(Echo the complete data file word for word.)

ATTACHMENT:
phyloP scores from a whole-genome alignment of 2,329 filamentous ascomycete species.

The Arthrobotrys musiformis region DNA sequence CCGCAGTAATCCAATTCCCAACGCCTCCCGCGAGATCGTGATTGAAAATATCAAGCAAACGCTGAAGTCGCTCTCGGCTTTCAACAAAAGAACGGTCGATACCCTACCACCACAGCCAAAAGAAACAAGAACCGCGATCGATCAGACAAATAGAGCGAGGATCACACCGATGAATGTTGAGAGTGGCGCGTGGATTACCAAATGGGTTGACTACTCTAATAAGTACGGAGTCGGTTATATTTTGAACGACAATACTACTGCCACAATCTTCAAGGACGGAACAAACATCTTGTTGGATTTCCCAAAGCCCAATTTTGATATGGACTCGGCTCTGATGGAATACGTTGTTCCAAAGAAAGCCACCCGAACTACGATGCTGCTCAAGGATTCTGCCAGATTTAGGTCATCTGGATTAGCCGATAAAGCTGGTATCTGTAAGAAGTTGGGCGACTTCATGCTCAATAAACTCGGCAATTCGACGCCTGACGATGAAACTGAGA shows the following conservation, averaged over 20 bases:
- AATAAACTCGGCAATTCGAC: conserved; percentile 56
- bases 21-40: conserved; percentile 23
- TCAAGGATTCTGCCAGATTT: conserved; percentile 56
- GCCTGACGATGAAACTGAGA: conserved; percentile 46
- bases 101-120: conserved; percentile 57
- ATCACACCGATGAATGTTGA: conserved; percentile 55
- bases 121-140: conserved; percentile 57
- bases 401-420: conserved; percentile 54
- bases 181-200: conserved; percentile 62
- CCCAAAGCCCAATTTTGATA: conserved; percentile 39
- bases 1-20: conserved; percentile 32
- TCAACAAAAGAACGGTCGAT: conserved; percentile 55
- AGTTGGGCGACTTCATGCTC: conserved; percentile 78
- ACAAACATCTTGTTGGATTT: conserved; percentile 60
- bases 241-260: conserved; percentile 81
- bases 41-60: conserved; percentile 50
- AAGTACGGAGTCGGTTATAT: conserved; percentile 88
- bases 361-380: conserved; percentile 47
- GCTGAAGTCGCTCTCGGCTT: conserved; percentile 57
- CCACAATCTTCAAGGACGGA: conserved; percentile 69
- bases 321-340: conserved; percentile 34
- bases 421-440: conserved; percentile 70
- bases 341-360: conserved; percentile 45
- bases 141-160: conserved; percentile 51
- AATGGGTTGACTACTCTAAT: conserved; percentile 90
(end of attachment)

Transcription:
phyloP scores from a whole-genome alignment of 2,329 filamentous ascomycete species.

The Arthrobotrys musiformis region DNA sequence CCGCAGTAATCCAATTCCCAACGCCTCCCGCGAGATCGTGATTGAAAATATCAAGCAAACGCTGAAGTCGCTCTCGGCTTTCAACAAAAGAACGGTCGATACCCTACCACCACAGCCAAAAGAAACAAGAACCGCGATCGATCAGACAAATAGAGCGAGGATCACACCGATGAATGTTGAGAGTGGCGCGTGGATTACCAAATGGGTTGACTACTCTAATAAGTACGGAGTCGGTTATATTTTGAACGACAATACTACTGCCACAATCTTCAAGGACGGAACAAACATCTTGTTGGATTTCCCAAAGCCCAATTTTGATATGGACTCGGCTCTGATGGAATACGTTGTTCCAAAGAAAGCCACCCGAACTACGATGCTGCTCAAGGATTCTGCCAGATTTAGGTCATCTGGATTAGCCGATAAAGCTGGTATCTGTAAGAAGTTGGGCGACTTCATGCTCAATAAACTCGGCAATTCGACGCCTGACGATGAAACTGAGA shows the following conservation, averaged over 20 bases:
- AATAAACTCGGCAATTCGAC: conserved; percentile 56
- bases 21-40: conserved; percentile 23
- TCAAGGATTCTGCCAGATTT: conserved; percentile 56
- GCCTGACGATGAAACTGAGA: conserved; percentile 46
- bases 101-120: conserved; percentile 57
- ATCACACCGATGAATGTTGA: conserved; percentile 55
- bases 121-140: conserved; percentile 57
- bases 401-420: conserved; percentile 54
- bases 181-200: conserved; percentile 62
- CCCAAAGCCCAATTTTGATA: conserved; percentile 39
- bases 1-20: conserved; percentile 32
- TCAACAAAAGAACGGTCGAT: conserved; percentile 55
- AGTTGGGCGACTTCATGCTC: conserved; percentile 78
- ACAAACATCTTGTTGGATTT: conserved; percentile 60
- bases 241-260: conserved; percentile 81
- bases 41-60: conserved; percentile 50
- AAGTACGGAGTCGGTTATAT: conserved; percentile 88
- bases 361-380: conserved; percentile 47
- GCTGAAGTCGCTCTCGGCTT: conserved; percentile 57
- CCACAATCTTCAAGGACGGA: conserved; percentile 69
- bases 321-340: conserved; percentile 34
- bases 421-440: conserved; percentile 70
- bases 341-360: conserved; percentile 45
- bases 141-160: conserved; percentile 51
- AATGGGTTGACTACTCTAAT: conserved; percentile 90